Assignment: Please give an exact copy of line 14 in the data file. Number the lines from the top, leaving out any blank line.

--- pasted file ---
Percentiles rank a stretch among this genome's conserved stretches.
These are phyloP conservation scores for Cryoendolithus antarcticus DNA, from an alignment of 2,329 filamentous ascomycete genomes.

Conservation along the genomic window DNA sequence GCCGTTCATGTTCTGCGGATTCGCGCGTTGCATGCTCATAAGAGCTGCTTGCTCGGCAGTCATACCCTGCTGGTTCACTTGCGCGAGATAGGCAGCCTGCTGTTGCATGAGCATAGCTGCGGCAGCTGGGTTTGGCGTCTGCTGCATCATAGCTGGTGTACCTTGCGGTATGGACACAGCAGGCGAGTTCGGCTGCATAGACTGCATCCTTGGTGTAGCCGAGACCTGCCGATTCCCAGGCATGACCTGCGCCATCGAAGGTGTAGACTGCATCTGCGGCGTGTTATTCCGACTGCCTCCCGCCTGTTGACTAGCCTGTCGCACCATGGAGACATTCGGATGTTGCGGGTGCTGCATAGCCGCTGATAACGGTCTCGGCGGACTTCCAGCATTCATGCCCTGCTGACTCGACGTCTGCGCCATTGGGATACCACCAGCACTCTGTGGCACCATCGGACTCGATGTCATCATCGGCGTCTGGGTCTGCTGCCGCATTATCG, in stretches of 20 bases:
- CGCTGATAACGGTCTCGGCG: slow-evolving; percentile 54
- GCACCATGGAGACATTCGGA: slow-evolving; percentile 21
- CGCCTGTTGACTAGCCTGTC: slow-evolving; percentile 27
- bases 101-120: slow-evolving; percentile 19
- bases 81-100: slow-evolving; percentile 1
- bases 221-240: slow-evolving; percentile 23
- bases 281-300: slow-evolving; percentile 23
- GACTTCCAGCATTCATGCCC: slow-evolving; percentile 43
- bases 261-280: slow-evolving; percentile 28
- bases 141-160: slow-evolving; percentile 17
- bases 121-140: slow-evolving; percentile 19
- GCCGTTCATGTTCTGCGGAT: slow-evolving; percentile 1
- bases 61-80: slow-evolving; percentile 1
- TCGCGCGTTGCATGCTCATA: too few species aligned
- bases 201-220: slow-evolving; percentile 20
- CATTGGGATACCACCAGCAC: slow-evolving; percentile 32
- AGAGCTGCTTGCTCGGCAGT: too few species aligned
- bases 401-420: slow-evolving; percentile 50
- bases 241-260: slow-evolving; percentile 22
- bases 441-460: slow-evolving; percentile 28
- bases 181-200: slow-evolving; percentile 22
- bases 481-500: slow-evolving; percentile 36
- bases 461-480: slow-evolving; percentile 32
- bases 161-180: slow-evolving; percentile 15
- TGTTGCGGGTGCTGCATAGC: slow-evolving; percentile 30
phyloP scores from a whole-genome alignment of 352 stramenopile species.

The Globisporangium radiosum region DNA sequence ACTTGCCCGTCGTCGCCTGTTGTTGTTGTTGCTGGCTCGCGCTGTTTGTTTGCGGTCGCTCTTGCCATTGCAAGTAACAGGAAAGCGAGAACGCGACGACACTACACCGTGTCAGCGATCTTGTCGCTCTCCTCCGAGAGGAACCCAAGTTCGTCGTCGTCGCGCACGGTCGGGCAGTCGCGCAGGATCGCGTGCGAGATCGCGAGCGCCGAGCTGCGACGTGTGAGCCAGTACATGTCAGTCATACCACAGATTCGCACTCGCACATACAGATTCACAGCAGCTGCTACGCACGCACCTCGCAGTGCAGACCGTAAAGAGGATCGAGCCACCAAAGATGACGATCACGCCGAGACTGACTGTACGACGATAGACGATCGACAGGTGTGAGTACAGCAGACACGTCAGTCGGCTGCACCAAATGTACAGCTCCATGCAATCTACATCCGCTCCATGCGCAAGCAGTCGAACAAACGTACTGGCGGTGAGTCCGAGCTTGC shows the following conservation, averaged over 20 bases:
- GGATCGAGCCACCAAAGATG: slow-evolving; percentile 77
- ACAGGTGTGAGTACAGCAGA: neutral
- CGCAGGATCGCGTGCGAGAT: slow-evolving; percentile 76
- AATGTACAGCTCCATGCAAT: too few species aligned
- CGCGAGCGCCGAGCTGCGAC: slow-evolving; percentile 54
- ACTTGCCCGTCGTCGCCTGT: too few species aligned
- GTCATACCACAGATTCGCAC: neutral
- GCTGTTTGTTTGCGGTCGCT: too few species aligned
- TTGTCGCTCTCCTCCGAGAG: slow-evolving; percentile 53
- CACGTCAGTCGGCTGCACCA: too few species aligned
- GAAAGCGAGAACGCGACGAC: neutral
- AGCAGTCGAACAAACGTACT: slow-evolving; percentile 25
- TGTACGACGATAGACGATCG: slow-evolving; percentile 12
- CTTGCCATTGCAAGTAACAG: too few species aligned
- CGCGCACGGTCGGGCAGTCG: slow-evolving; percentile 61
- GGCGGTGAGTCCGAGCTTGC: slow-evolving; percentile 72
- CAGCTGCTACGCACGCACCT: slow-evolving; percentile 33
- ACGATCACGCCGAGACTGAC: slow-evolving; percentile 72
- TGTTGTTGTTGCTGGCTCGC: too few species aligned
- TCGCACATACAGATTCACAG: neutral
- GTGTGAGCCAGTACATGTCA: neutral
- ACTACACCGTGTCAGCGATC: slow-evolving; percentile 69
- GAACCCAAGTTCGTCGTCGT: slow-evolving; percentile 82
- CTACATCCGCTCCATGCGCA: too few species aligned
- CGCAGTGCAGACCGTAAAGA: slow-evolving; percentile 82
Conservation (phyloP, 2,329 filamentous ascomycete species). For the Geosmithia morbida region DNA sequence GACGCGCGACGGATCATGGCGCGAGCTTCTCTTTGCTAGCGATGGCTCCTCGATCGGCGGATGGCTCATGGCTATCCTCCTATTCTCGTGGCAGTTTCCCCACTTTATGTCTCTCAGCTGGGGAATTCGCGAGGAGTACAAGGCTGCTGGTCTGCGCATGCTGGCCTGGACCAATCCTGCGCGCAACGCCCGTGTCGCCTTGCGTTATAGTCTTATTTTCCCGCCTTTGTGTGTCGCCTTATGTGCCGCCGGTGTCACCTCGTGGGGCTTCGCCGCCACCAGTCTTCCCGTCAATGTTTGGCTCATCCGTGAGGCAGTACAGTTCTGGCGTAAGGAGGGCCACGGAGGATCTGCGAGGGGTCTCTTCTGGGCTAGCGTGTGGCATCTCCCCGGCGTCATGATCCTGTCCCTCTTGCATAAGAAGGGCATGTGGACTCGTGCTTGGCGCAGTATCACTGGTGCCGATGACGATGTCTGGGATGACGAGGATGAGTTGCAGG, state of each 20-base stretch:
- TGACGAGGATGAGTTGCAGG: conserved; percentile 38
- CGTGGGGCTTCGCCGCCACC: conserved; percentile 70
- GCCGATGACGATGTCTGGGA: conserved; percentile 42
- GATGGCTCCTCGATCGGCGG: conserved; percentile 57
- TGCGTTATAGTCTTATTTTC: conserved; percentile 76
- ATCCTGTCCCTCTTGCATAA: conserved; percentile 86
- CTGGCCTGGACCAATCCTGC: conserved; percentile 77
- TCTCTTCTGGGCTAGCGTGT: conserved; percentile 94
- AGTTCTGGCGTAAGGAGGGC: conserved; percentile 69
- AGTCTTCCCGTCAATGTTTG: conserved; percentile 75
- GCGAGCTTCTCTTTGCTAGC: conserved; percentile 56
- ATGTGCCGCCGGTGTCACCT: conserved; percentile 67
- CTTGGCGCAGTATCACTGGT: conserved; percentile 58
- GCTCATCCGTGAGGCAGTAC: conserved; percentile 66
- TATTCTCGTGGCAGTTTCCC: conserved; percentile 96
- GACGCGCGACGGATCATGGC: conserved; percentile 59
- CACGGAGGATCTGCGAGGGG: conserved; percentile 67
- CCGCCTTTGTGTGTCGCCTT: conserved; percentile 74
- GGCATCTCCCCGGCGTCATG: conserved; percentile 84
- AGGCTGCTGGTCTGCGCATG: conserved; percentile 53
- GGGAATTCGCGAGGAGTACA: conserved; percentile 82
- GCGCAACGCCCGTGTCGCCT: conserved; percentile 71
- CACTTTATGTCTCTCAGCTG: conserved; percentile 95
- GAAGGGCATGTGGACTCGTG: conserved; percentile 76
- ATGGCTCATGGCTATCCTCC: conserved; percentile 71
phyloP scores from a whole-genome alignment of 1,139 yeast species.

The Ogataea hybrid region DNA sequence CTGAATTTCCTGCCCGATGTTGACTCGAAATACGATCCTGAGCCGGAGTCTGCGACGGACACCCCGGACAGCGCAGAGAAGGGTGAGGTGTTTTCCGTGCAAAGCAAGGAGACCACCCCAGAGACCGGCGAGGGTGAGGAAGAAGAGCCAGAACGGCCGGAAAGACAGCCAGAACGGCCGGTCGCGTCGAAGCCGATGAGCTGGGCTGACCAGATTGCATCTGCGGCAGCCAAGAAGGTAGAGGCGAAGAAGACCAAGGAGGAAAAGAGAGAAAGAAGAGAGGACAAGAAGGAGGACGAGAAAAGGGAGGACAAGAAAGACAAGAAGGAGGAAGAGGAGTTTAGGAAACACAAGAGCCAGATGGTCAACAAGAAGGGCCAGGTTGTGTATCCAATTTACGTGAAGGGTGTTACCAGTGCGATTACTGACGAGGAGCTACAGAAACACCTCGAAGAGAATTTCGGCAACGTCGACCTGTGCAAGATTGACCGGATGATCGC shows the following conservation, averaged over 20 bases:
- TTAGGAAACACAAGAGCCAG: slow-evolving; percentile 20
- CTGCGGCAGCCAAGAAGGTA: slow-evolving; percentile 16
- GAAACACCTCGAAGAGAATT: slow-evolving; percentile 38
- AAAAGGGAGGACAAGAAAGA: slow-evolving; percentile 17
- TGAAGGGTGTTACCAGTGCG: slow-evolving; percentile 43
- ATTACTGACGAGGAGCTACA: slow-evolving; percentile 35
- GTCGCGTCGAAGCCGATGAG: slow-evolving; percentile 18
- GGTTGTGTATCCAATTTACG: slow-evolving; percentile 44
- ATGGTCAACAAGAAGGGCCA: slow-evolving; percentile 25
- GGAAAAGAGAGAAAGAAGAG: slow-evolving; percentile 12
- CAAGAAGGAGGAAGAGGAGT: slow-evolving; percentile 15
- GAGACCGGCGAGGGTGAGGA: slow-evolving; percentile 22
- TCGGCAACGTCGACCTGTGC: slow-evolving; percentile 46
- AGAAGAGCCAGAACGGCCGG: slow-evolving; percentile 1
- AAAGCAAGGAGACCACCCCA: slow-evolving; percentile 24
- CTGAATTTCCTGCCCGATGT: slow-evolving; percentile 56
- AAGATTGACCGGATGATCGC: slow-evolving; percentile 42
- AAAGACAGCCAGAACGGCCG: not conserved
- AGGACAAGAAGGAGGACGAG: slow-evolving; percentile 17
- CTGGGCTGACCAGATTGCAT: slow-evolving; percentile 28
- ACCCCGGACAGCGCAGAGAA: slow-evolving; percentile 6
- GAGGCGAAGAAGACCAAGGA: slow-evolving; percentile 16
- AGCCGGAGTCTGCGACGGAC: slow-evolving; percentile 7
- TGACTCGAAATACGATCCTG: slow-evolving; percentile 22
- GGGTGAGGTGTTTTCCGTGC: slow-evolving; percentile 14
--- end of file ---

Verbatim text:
- bases 121-140: slow-evolving; percentile 19